Although the announcement that Massachusetts Senate President Robert E. Travaglini
his post tomorrow caught me by surprise, it has apparently long been anticipated by political insiders. It is virtually certain that Travaglini will be succeeded by Plymouth Democrat Therese Murray
(pictured left), who will become the first woman ever to preside over the Massachusetts Senate as president.
Murray, a liberal who presided over the Senate Ways and Means Committee, has been an ardent advocate of social programs and liberal issues, such as same-sex marriage. Her rise to the Senate presidency is sure to be greeted with dismay by those hoping to amend the state constitution to ban same-sex marriage, effectively reversing the Goodridge
decision, which recognized the right of same-sex couples to marry back in 2004.
Last November, it appeared as if the issue were dead when the legislature recessed without voting on a petition initiative to place same-sex marriage on the ballot in 2008. I myself thought that the fight was finally over
. However, Romney’s grandstanding paid off when, as a result of a lawsuit he brought, the state’s Supreme Judicial Court held on December 27
that the legislature had a constitutional obligation to vote on the petition. Although the court also conceded that they lacked the authority to force a vote, the court’s talk of “constitutional duty” was enough to scare legislators into voting on the petition when the constitutional convention reconvened on January 2.
The result, as expected, was that the petition received enough votes to advance
to the next legislative session, after which it would—if it received 50 votes—be placed on the 2008 ballot. Travaglini was among those who voted to advance the petition. Murray voted against it. Moreover, Travaglini could have used his authority as Senate president to adjourn the convention without voting on the petition. After all, the court’s ruling that the legislature has a constitutional duty to vote on all ballot questions brought by petition initiative wasn’t compelling enough to produce a vote on another citizen-led ballot initiative, the Health Care Amendment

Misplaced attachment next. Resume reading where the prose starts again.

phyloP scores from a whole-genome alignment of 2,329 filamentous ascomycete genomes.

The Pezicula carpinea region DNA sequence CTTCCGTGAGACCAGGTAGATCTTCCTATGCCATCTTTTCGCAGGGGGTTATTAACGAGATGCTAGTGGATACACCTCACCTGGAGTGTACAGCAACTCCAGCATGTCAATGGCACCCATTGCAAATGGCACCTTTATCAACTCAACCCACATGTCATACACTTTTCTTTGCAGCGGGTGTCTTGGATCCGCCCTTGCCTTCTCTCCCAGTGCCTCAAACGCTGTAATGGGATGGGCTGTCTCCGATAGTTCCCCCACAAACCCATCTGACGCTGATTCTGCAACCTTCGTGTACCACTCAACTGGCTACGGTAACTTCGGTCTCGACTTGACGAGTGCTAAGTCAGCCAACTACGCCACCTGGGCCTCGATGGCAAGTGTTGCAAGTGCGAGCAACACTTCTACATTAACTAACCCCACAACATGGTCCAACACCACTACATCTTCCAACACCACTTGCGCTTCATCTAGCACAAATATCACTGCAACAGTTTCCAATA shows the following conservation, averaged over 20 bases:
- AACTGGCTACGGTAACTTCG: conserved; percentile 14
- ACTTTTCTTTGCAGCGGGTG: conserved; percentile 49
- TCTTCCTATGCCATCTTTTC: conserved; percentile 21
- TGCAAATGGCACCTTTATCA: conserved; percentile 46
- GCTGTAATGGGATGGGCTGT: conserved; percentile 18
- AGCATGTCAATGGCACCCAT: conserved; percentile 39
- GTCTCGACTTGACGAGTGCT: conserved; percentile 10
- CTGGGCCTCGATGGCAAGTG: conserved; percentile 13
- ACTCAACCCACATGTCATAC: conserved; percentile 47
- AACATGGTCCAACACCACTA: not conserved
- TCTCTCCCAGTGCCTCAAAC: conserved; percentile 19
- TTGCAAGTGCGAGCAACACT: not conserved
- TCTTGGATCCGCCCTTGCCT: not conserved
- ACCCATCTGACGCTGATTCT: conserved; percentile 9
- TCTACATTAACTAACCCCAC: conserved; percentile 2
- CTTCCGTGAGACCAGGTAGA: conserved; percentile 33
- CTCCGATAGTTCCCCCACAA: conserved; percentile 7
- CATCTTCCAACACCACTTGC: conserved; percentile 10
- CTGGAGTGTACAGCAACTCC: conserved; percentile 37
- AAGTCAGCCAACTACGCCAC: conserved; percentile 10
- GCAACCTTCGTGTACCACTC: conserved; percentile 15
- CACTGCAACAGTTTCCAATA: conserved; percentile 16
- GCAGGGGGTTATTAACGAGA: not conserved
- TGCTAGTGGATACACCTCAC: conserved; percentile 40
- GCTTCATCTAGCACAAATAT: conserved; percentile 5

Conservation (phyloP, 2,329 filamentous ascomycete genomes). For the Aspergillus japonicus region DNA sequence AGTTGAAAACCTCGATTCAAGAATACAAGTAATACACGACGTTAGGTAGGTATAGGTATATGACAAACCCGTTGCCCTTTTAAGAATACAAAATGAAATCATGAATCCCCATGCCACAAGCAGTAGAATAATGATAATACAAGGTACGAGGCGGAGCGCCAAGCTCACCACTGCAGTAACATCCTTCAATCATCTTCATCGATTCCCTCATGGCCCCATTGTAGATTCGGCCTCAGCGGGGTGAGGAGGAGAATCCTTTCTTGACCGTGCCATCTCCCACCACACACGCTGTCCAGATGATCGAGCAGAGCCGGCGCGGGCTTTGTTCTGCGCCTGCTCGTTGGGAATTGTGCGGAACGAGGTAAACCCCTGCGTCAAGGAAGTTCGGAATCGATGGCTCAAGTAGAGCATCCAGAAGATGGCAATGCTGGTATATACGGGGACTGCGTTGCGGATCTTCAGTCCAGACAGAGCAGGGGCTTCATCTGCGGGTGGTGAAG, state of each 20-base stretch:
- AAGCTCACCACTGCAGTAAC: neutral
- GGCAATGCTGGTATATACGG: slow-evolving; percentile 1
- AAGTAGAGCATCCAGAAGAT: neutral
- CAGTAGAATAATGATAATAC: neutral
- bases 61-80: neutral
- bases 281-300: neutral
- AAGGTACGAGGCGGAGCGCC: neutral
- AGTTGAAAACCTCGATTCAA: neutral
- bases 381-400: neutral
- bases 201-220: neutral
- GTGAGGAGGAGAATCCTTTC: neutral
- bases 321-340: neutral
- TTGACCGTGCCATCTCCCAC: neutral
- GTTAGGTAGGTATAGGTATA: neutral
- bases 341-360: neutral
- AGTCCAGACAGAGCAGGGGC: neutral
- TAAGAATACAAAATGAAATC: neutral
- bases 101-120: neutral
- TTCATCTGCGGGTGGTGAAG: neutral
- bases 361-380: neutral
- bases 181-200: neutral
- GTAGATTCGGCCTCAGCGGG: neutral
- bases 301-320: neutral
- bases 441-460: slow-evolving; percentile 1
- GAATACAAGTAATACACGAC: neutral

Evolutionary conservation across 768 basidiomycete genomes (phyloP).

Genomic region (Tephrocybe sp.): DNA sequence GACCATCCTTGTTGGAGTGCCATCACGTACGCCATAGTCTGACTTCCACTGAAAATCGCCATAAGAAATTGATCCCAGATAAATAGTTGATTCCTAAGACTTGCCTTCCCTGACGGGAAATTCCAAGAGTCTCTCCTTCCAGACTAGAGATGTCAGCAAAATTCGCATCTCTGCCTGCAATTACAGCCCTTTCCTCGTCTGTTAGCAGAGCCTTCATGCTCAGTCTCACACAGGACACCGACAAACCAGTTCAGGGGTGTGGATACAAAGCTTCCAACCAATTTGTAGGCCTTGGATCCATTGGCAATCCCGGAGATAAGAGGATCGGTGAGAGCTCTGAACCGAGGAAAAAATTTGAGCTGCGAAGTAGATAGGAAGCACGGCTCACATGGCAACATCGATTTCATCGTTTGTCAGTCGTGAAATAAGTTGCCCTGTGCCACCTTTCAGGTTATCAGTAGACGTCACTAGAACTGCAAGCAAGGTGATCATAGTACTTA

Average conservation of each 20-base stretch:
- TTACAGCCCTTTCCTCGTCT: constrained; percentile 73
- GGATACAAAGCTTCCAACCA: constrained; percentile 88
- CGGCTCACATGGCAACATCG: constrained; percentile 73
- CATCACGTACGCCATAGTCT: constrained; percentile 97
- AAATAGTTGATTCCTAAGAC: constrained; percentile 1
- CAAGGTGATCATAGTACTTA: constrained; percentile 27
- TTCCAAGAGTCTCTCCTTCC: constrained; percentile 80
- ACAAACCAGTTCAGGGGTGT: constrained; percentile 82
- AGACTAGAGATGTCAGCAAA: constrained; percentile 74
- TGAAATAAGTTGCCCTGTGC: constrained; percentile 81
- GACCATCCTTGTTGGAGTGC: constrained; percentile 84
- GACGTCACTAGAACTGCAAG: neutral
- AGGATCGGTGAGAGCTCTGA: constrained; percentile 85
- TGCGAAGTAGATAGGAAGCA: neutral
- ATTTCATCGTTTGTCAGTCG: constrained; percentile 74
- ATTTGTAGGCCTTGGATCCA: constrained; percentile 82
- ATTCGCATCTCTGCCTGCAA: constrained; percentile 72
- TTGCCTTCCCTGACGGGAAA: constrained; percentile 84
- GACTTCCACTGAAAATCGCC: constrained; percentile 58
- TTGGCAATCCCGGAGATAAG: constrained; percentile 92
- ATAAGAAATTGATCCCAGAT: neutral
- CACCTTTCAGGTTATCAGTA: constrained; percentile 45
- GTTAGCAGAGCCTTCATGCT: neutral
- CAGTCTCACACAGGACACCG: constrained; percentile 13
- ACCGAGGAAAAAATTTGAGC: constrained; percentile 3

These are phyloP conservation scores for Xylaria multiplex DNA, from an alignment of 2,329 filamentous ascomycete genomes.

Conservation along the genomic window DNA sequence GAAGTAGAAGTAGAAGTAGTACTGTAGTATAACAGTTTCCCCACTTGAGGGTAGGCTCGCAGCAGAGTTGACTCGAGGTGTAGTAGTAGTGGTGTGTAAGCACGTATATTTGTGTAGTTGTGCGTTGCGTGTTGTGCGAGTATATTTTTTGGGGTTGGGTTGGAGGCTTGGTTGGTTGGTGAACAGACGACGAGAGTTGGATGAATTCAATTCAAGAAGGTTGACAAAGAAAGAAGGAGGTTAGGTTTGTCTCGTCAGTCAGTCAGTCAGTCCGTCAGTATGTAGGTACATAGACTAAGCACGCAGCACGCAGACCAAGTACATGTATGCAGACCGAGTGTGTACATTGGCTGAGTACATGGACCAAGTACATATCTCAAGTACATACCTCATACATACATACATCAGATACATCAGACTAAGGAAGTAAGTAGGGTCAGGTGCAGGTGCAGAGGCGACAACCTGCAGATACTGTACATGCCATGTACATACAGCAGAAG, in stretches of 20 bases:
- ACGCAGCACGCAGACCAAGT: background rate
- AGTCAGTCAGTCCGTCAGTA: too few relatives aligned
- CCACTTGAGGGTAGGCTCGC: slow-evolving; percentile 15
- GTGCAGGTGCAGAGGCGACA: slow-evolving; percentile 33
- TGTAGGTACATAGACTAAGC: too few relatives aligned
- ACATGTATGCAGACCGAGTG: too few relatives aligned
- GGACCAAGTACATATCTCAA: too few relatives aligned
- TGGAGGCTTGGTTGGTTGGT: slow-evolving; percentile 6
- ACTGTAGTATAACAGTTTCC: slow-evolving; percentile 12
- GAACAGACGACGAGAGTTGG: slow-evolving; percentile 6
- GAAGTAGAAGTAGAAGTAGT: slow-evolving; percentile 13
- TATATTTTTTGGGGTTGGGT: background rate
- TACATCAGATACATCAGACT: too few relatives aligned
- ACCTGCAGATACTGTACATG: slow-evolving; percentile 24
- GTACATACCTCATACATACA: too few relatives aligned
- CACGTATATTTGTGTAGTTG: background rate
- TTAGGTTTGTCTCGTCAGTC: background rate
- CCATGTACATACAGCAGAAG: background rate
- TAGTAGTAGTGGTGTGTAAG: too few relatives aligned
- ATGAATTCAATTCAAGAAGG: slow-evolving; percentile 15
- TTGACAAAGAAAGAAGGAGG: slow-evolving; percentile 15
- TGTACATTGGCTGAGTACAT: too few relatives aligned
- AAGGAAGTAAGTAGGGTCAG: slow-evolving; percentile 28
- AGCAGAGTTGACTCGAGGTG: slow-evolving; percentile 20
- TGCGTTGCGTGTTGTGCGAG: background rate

, which sought to amend the constitution to ensure “that every Massachusetts resident has access to affordable, comprehensive and equitably financed coverage for medically necessary health and mental health care services.”
A date for the next constitutional convention has not yet been set, but it will most likely begin this Spring. I myself have been dreading
it, as it seemed unlikely that a convention presided over by Travaglini would almost certainly put same-sex marriage on the 2008 ballot. With Travaglini gone and Murray in his place, all bets are off. Although it’s much too soon to declare victory—I learned my lesson last November—it doesn’t look good for opponents of same-sex marriage.
Murray promises to be much more amenable than Travaglini to derailing the amendment by legislative maneuver—in other words, what Deval Patrick referred to as “whatever means appropriate.” In his statement
to the legislature the day before his inauguration, Patrick encouraged the legislature to adjourn as a means of killing the petition once and for all. Although such a move would be controversial, Murray’s past support of same-sex marriage strongly suggests that with her in the president’s chair, an amendment turning same-sex couples into second-class citizens stands a much better chance of being defeated for good.
Labels: Robert Travaglini, same-sex marriage, Therese Murray